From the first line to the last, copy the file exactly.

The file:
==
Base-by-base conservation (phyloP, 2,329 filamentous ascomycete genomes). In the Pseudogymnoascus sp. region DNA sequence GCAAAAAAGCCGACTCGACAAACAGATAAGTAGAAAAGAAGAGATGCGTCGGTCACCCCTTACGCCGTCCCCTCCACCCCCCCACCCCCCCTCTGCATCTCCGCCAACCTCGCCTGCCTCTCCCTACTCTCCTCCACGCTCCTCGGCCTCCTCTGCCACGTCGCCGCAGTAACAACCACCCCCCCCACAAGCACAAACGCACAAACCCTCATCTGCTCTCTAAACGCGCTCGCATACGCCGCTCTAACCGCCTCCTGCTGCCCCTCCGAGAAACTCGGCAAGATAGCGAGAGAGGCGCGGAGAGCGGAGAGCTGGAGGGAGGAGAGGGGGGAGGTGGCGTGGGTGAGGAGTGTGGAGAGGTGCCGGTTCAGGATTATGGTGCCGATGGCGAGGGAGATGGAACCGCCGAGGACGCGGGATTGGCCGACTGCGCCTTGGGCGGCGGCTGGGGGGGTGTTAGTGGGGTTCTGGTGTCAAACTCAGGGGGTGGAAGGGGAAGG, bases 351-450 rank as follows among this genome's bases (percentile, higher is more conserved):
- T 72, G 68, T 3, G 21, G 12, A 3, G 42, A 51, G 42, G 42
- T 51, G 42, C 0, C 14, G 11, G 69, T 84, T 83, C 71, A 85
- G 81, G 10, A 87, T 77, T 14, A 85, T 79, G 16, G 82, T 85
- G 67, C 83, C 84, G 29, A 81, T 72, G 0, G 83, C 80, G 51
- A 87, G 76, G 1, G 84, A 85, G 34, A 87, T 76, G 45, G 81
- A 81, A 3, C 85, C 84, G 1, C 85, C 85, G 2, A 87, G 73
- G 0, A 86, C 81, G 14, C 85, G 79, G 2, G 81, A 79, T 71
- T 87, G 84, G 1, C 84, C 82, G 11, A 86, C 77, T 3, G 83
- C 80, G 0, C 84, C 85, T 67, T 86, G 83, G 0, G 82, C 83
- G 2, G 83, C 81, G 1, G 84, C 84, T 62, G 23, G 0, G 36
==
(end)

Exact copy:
Base-by-base conservation (phyloP, 2,329 filamentous ascomycete genomes). In the Pseudogymnoascus sp. region DNA sequence GCAAAAAAGCCGACTCGACAAACAGATAAGTAGAAAAGAAGAGATGCGTCGGTCACCCCTTACGCCGTCCCCTCCACCCCCCCACCCCCCCTCTGCATCTCCGCCAACCTCGCCTGCCTCTCCCTACTCTCCTCCACGCTCCTCGGCCTCCTCTGCCACGTCGCCGCAGTAACAACCACCCCCCCCACAAGCACAAACGCACAAACCCTCATCTGCTCTCTAAACGCGCTCGCATACGCCGCTCTAACCGCCTCCTGCTGCCCCTCCGAGAAACTCGGCAAGATAGCGAGAGAGGCGCGGAGAGCGGAGAGCTGGAGGGAGGAGAGGGGGGAGGTGGCGTGGGTGAGGAGTGTGGAGAGGTGCCGGTTCAGGATTATGGTGCCGATGGCGAGGGAGATGGAACCGCCGAGGACGCGGGATTGGCCGACTGCGCCTTGGGCGGCGGCTGGGGGGGTGTTAGTGGGGTTCTGGTGTCAAACTCAGGGGGTGGAAGGGGAAGG, bases 351-450 rank as follows among this genome's bases (percentile, higher is more conserved):
- T 72, G 68, T 3, G 21, G 12, A 3, G 42, A 51, G 42, G 42
- T 51, G 42, C 0, C 14, G 11, G 69, T 84, T 83, C 71, A 85
- G 81, G 10, A 87, T 77, T 14, A 85, T 79, G 16, G 82, T 85
- G 67, C 83, C 84, G 29, A 81, T 72, G 0, G 83, C 80, G 51
- A 87, G 76, G 1, G 84, A 85, G 34, A 87, T 76, G 45, G 81
- A 81, A 3, C 85, C 84, G 1, C 85, C 85, G 2, A 87, G 73
- G 0, A 86, C 81, G 14, C 85, G 79, G 2, G 81, A 79, T 71
- T 87, G 84, G 1, C 84, C 82, G 11, A 86, C 77, T 3, G 83
- C 80, G 0, C 84, C 85, T 67, T 86, G 83, G 0, G 82, C 83
- G 2, G 83, C 81, G 1, G 84, C 84, T 62, G 23, G 0, G 36